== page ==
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Understanding Rising Inequality and Displacement in Oakland

Lake Merritt, Oakland, CA in 2015. | Thomas Hawk/Flickr/Creative Commons
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City Rising is a multimedia documentary program that traces gentrification and displacement through a lens of historical discriminatory laws and practices. Fearing the loss of their community’s soul, residents are gathering into a movement, not just in California, but across the nation as the rights to property, home, community and the city are taking center stage in a local and global debate. Learn more.

"Inequality is redrawing the geography of the Bay Area." – Urban Habitat, <i>Race, Inequality, and the Resegregation of the Bay Area,</i>

Throughout its history, the City of Oakland has been drawn and redrawn at the hand of inequality, with each evolution marked by major demographic and spatial transformations. Today, Oakland is amidst another transformation — a struggle over gentrification and displacement — that is born of its history of inequality. Susie Cagle, a writer at Next City, explains:

These demographic and economic shifts in cities aren’t the result of organic social and cultural trends; the changes are wrought by decades of investment and public policy choices, and inextricably bound to histories of racism, exclusionary land use policies and exploitative banking processes that left certain communities vulnerable to a steamroller of new investment.

This history has placed Oakland at the center of a “perfect storm.” Oakland’s economy has grown alongside the major economic engines across the Bay, including Silicon Valley, where nearly 300,000 jobs have been created since 2010. As San Francisco and Silicon Valley have become unaffordable even for professionals earning six-figure salaries, capital has migrated to the Oakland via new residents — over 40,000 since 2007 — as well as jobs and development. The city has thus simultaneously become the “top turnaround town” and a “top-five city for entrepreneurs,” as well as a center for inequality in the United States.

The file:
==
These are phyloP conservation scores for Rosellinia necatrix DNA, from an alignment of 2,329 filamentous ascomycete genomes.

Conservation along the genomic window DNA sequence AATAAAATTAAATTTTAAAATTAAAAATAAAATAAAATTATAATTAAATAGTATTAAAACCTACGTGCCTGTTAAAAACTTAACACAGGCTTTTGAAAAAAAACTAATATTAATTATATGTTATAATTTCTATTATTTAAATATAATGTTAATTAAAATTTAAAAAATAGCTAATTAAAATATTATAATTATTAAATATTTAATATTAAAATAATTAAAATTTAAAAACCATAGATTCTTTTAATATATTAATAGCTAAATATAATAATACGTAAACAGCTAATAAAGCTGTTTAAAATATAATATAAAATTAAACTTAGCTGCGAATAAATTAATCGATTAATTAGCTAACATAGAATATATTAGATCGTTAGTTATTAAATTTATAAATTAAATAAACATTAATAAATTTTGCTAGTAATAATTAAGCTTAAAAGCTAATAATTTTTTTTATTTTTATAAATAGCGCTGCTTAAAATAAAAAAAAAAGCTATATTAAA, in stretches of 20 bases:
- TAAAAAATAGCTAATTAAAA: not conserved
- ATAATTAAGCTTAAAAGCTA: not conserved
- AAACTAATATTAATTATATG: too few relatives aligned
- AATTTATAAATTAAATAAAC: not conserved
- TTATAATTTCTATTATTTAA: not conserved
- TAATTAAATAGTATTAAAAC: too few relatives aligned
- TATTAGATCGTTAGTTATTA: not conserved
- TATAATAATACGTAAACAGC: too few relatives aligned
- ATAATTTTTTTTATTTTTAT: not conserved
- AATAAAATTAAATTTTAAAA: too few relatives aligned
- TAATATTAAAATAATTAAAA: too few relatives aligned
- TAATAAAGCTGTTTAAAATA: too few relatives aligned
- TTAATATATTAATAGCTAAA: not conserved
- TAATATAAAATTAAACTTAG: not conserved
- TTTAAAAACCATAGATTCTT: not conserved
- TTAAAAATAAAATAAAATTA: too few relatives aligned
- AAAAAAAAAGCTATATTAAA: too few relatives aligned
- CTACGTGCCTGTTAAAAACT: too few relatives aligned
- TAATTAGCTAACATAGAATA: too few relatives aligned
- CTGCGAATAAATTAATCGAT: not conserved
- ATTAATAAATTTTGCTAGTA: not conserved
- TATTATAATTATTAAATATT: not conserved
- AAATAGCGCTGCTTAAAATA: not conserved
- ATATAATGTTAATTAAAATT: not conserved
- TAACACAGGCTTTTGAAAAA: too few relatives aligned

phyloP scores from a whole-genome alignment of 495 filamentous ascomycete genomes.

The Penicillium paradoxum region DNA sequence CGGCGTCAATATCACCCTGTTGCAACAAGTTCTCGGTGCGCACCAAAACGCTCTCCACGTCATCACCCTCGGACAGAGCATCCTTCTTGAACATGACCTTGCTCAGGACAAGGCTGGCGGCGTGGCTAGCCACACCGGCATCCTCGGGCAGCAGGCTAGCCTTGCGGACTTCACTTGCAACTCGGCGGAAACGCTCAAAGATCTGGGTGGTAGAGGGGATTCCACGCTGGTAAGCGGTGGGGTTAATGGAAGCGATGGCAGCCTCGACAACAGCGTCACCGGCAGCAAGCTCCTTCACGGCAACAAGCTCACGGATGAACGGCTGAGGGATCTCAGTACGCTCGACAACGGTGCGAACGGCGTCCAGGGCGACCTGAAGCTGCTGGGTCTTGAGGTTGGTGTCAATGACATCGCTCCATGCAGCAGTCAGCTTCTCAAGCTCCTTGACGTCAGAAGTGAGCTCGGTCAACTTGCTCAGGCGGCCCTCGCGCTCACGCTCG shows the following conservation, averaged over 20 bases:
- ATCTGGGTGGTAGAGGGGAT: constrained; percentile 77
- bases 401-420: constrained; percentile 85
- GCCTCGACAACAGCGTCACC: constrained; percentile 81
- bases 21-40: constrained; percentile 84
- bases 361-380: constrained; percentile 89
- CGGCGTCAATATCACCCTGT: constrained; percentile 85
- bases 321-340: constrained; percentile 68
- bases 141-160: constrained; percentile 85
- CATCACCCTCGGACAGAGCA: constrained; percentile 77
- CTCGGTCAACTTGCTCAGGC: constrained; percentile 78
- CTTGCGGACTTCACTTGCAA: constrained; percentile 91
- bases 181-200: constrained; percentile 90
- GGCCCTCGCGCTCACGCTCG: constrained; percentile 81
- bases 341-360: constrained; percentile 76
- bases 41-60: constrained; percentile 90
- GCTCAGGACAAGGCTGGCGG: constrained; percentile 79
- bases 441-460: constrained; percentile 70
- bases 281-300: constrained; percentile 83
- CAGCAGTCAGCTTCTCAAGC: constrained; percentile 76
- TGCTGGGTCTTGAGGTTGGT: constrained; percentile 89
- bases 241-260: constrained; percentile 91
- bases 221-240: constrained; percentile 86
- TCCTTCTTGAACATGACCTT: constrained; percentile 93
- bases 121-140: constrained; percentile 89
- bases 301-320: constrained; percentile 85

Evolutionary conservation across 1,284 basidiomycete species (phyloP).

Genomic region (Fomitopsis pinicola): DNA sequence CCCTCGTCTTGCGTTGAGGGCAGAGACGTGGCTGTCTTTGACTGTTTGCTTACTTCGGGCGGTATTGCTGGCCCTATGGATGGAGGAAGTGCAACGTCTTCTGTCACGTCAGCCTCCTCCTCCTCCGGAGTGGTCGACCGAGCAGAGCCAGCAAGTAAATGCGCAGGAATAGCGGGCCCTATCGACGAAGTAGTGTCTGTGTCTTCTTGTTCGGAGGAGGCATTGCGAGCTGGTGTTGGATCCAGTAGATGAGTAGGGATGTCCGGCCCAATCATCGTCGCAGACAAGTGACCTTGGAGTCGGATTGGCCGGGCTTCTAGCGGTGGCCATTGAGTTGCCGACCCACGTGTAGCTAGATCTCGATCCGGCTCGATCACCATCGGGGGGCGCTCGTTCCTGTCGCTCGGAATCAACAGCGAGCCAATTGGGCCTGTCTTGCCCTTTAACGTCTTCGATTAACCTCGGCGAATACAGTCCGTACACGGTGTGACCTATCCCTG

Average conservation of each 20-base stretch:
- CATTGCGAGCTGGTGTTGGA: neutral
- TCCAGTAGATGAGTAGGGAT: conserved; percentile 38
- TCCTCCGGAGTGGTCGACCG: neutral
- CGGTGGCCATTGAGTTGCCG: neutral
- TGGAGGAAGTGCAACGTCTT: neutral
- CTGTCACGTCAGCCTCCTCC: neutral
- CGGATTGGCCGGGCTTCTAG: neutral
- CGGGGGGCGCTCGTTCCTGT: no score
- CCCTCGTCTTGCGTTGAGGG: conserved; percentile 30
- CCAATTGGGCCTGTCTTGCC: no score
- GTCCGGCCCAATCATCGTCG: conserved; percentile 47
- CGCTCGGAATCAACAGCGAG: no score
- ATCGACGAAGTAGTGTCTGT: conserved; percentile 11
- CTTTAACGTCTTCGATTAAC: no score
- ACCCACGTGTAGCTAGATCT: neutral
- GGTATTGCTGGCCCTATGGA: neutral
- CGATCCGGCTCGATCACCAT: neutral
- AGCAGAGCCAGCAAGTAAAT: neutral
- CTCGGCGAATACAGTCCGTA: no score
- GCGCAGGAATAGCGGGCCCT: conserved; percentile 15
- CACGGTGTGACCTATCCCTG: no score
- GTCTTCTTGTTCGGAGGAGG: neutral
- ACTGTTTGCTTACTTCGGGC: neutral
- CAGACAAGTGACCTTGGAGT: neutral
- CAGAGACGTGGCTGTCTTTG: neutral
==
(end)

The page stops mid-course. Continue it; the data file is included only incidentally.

Regional economic growth has created many high paying jobs, but it has also generated a demand for lower-wage workers who play a critical role in powering the economy. With the high cost of living (where a family of four earning $80,400 is effectively low-income), an affordable place to live in Oakland simply does not exist for many of these low-income households and workers.

The City of Oakland recently estimated that it would need to secure 34,000 affordable homes — by both protecting existing affordable homes and building new ones — to address its housing crisis. While the city is on track to meet this goal, it will take approximately eight years to meet its targets. The shortage of affordable housing has caused rents to skyrocket — with average rents increasing from $1,855 in 2012 to $2,813 in 2016. Meanwhile, thousands of residents face the threat of displacement, which stands to redefine the city’s demographics and built environment.

Not all Oaklanders experience the threat of housing instability equally. Certain communities — tenants and/or non-property owners, low-income households and communities of color — are impacted far more than others. For example, although Black/African American renters comprise 35 percent of the city’s renter population, they make up 45 percent of severely cost-burdened households. This translates to 11,645 African American households whose housing costs consume at least 50 percent of their income. Corresponding demographic changes are stark; just between 2000 and 2014, Oakland saw an absolute loss of 43,777 Black residents — equivalent to 31 percent of its Black population.